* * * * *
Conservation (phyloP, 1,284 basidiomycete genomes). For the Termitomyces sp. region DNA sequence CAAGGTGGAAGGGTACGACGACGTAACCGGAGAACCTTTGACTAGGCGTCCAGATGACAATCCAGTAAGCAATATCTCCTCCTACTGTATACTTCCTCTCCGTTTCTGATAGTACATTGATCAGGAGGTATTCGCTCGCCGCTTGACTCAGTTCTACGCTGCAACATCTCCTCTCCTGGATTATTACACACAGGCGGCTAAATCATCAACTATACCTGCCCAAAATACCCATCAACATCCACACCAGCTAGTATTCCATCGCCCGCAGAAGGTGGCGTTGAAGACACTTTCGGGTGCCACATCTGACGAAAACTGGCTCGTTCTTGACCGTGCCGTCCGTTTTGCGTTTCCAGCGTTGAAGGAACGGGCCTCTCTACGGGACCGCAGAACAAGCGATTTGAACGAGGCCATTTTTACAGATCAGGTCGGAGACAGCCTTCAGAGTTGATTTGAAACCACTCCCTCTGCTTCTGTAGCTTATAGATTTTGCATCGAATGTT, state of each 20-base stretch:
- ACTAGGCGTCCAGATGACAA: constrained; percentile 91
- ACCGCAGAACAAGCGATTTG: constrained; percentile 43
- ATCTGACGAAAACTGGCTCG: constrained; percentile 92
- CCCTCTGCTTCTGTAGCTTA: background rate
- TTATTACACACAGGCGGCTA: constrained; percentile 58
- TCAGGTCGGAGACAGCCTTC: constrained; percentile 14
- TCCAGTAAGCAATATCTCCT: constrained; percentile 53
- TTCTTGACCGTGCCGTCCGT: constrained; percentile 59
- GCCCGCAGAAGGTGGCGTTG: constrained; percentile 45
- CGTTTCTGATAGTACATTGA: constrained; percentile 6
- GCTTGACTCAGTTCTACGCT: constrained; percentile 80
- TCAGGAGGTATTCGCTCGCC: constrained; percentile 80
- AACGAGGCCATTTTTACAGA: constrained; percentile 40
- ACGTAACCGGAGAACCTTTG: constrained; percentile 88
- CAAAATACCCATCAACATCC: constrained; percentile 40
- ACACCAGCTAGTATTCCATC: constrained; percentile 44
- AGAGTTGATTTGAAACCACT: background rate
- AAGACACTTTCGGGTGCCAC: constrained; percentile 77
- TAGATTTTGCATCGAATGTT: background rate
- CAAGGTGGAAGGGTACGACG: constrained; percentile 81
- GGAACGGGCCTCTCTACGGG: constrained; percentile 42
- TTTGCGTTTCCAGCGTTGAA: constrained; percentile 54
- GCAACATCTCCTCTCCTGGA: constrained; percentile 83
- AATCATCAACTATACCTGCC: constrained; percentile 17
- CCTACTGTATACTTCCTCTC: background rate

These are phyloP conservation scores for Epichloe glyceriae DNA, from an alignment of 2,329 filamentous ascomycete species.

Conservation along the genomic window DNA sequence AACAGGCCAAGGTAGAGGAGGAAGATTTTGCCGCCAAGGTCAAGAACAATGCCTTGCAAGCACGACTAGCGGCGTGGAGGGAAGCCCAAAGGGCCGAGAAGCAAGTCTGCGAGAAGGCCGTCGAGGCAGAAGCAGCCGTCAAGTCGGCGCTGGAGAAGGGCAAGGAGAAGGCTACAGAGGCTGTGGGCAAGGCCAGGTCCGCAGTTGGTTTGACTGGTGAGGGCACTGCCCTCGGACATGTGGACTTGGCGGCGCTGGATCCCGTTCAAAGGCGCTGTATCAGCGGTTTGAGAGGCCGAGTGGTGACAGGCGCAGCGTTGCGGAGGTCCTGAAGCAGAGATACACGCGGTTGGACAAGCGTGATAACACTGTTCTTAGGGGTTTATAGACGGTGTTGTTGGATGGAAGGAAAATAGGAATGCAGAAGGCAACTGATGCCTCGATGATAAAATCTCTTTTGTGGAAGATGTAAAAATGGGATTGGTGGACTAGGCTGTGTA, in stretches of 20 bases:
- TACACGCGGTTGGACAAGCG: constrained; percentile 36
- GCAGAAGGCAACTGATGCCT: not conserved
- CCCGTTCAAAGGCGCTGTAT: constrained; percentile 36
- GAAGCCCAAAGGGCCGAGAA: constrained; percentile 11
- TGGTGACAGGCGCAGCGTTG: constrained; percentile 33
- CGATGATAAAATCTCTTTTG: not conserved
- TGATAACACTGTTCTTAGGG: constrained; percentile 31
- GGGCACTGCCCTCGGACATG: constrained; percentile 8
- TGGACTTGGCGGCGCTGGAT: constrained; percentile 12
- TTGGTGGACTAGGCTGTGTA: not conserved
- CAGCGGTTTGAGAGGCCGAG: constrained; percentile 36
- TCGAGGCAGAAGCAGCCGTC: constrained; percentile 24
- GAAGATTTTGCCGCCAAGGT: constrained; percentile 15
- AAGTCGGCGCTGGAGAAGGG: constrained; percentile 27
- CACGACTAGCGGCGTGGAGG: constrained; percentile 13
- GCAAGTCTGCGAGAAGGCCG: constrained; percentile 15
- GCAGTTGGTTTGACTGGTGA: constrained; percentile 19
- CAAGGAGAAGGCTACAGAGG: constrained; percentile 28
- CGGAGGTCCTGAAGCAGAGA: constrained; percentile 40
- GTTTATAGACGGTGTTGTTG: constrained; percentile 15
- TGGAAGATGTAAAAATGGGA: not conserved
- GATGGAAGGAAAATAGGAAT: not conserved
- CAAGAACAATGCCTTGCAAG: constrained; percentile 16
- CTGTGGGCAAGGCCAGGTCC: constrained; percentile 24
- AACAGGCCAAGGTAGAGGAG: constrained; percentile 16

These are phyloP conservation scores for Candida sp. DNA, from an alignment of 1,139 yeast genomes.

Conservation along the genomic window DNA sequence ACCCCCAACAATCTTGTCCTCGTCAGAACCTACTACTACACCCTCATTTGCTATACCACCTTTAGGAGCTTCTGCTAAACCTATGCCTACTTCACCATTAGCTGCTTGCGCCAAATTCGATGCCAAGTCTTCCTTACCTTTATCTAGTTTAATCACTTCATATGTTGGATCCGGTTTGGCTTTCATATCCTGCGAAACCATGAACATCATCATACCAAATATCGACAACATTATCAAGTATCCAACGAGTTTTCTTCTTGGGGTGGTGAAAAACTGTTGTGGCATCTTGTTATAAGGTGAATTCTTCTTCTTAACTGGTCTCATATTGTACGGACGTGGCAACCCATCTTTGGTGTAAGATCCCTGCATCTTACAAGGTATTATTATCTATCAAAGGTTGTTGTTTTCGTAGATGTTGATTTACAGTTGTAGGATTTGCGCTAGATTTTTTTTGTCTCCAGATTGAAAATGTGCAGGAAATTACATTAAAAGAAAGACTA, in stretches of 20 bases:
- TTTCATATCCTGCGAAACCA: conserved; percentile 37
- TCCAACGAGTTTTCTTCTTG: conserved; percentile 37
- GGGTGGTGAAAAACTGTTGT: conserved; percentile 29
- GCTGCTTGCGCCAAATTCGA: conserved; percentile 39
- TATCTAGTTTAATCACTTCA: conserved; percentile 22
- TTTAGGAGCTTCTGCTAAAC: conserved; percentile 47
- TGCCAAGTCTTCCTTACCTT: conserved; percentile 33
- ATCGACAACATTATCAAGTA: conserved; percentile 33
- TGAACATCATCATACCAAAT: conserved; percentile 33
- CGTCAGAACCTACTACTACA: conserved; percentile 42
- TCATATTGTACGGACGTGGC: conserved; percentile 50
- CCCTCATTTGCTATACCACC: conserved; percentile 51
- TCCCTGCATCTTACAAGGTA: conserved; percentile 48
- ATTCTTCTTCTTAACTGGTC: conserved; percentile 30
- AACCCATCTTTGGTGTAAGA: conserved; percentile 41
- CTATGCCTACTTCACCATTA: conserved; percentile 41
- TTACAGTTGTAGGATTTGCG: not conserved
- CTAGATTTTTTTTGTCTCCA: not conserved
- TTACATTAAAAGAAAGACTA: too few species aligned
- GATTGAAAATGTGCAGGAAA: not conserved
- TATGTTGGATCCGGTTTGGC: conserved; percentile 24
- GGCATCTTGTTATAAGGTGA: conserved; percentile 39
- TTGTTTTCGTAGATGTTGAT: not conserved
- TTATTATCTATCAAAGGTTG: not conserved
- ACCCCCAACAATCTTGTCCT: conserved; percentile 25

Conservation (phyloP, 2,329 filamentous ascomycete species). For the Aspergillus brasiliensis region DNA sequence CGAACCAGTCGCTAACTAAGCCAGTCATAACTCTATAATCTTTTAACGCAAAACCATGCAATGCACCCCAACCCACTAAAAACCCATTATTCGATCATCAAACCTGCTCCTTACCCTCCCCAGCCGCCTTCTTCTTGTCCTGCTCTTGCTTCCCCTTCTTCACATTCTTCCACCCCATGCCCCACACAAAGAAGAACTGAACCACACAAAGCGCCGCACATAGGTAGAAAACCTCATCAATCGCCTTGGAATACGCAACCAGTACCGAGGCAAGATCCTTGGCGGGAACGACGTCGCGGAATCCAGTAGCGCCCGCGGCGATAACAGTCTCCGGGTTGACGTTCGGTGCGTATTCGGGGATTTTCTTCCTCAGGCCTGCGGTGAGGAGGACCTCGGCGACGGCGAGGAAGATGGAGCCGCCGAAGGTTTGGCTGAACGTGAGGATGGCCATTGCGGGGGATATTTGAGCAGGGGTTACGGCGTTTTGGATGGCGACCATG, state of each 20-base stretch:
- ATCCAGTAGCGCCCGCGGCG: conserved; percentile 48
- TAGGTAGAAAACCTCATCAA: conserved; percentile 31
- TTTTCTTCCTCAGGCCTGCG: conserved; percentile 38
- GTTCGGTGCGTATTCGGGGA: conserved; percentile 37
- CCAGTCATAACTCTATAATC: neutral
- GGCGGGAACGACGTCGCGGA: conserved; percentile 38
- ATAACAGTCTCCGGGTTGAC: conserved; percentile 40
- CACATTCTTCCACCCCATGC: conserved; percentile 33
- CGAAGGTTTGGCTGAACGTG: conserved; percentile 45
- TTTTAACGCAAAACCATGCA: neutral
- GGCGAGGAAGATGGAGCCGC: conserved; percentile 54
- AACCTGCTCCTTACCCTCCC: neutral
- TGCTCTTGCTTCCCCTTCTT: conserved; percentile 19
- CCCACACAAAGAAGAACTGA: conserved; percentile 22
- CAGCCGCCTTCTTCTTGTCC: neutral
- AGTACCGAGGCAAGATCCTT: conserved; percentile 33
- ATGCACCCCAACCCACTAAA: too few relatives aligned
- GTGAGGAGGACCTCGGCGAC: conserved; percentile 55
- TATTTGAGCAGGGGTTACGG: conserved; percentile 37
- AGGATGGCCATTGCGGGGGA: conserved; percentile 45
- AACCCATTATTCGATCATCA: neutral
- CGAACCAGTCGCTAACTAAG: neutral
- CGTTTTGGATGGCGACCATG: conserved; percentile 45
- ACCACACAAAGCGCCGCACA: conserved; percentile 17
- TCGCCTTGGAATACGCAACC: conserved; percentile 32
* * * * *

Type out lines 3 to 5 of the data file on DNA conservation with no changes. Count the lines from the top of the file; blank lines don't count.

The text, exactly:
- ACCGCAGAACAAGCGATTTG: constrained; percentile 43
- ATCTGACGAAAACTGGCTCG: constrained; percentile 92
- CCCTCTGCTTCTGTAGCTTA: background rate